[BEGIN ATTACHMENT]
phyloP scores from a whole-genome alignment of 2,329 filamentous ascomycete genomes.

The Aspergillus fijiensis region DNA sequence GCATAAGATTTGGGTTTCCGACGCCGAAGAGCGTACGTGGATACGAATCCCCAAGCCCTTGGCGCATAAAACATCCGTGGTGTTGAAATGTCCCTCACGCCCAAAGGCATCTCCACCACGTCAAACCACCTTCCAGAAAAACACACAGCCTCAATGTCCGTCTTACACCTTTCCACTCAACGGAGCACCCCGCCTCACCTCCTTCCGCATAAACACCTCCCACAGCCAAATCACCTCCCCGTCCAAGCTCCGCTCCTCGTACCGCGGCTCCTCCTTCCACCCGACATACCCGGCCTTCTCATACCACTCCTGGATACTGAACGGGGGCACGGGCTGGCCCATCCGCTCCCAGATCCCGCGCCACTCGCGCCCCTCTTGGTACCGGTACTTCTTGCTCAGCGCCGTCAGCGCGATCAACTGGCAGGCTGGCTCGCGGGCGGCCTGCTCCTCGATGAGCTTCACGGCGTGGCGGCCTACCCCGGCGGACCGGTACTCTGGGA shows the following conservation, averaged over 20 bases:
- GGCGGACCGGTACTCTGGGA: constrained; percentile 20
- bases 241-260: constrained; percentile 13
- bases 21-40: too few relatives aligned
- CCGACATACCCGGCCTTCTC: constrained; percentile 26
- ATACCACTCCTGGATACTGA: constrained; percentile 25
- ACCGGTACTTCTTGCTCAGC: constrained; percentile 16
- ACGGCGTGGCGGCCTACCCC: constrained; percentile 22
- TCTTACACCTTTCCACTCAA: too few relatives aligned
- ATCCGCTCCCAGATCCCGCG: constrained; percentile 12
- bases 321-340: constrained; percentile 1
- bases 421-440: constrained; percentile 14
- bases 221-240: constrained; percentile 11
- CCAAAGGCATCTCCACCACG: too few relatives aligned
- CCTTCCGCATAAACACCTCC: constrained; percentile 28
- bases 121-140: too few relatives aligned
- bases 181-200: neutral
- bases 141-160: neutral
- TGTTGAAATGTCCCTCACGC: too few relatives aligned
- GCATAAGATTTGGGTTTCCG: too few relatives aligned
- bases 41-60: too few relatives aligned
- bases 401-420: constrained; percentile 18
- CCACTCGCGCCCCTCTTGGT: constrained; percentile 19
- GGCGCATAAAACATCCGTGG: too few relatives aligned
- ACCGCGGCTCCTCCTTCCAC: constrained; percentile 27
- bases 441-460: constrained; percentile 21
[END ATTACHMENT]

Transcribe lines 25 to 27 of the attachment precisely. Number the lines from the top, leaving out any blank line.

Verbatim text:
- GGCGCATAAAACATCCGTGG: too few relatives aligned
- ACCGCGGCTCCTCCTTCCAC: constrained; percentile 27
- bases 441-460: constrained; percentile 21